London's Guardian newspaper has taken a long look at the death of Karen Batts, a mentally ill Portland woman who died in a parking garage in the midst of January's snowstorms.
Karen Batts, who was evicted over failing to pay $338 in rent and died in a parking garage over the winter, was one of four homeless people on Portland's streets to die of hypothermia during the first two weeks of this year.
The story makes the case that Batts fell through a hole in Oregon's social safety net: She was too ill to accept help, but too cogent to be compelled.
While Portland suffers from a lack of affordable housing, Batts's death on the streets is more complicated.
Batts was living in an affordable housing complex for seniors and a disabled people, owned by Northwest Housing Alternatives.
Batts was presumably living there because she was disabled. Yet she was evicted after a breakdown in her mental health. The housing manager said she was holding loud parties, drinking wood alcohol, and not paying her rent.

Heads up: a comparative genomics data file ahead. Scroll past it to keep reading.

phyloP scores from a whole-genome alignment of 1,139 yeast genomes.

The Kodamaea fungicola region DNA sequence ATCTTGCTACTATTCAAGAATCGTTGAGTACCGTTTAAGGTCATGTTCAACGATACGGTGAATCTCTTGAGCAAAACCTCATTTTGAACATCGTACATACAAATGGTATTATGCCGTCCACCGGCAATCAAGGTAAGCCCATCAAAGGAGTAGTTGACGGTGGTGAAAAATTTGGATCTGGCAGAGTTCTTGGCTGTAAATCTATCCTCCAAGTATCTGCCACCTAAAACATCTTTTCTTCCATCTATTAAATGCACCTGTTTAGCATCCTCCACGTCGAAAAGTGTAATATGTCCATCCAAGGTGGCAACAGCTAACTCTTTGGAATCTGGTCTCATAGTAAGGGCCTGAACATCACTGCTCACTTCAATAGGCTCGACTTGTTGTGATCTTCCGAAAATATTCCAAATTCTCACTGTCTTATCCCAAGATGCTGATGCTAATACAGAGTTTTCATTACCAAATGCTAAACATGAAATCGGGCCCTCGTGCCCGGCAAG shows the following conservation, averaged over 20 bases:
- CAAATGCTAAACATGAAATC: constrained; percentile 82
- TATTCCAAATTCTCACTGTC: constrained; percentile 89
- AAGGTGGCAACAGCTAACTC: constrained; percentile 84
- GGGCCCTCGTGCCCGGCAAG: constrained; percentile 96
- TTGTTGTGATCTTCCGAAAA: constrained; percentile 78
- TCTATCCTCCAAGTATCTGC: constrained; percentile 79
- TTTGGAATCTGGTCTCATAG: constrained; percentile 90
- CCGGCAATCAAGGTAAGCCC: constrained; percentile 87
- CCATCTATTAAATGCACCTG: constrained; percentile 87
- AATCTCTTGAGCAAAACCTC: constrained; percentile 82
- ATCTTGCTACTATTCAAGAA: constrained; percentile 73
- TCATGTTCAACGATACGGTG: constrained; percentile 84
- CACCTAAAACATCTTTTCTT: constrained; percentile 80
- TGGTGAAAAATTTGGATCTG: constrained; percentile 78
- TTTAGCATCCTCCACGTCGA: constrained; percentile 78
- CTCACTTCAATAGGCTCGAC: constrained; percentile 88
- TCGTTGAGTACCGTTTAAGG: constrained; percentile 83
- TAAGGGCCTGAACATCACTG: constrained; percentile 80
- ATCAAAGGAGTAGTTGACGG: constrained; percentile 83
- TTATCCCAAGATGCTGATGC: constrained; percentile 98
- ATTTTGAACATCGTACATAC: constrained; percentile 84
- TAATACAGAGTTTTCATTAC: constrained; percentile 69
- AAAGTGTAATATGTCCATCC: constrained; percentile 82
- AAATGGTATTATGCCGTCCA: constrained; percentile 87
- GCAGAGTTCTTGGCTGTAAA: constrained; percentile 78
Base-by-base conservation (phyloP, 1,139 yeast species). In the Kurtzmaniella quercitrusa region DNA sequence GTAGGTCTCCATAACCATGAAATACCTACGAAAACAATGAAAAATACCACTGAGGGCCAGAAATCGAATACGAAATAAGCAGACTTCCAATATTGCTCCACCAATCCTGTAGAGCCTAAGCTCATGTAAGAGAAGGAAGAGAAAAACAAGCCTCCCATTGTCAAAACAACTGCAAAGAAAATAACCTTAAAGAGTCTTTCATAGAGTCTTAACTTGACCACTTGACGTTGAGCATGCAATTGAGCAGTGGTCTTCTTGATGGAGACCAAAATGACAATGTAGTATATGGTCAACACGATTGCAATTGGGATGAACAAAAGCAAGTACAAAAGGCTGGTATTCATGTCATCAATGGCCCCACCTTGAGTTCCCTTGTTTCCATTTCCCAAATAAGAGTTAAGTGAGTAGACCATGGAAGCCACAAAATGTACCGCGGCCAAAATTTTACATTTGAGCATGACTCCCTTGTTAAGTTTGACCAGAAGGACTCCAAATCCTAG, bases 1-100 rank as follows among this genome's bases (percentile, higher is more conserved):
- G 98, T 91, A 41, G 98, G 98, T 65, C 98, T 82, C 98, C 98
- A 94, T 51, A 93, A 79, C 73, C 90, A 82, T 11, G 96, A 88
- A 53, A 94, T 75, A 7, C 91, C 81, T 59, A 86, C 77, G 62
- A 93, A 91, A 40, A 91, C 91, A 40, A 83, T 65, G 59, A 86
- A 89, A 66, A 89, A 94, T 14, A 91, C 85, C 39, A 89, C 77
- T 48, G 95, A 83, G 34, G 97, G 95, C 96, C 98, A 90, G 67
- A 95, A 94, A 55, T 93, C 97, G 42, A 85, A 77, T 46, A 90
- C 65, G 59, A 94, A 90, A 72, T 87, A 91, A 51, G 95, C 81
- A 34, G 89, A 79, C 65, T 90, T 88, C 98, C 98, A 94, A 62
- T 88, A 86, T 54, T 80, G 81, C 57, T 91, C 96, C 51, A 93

"We're a housing organization, not a mental-health organization," Martha McLennan, the executive director of NHA, tells the Guardian.
The Guardian story asks what could change.
McLennan said her organization has done some “soul-searching” since Batts’s death. “If things fall apart again, what systems are there to provide resilience? If someone doesn’t have strong systems, what is going to catch them?”
She also said she regrets the eviction. “But given the same set of circumstances, would it have the same result? You know, there’s a point at which we have to look after the interests of the neighbors and the property.”
Instead of laying individual blame, onlookers condemn a fragmented web of social services that prevents even the most well-intentioned from averting tragedy. “I am angry all the time, justifiably so,” said Benji Bao Vuong, a Portland activist. “There is no holistic, integrated treatment for the houseless person.”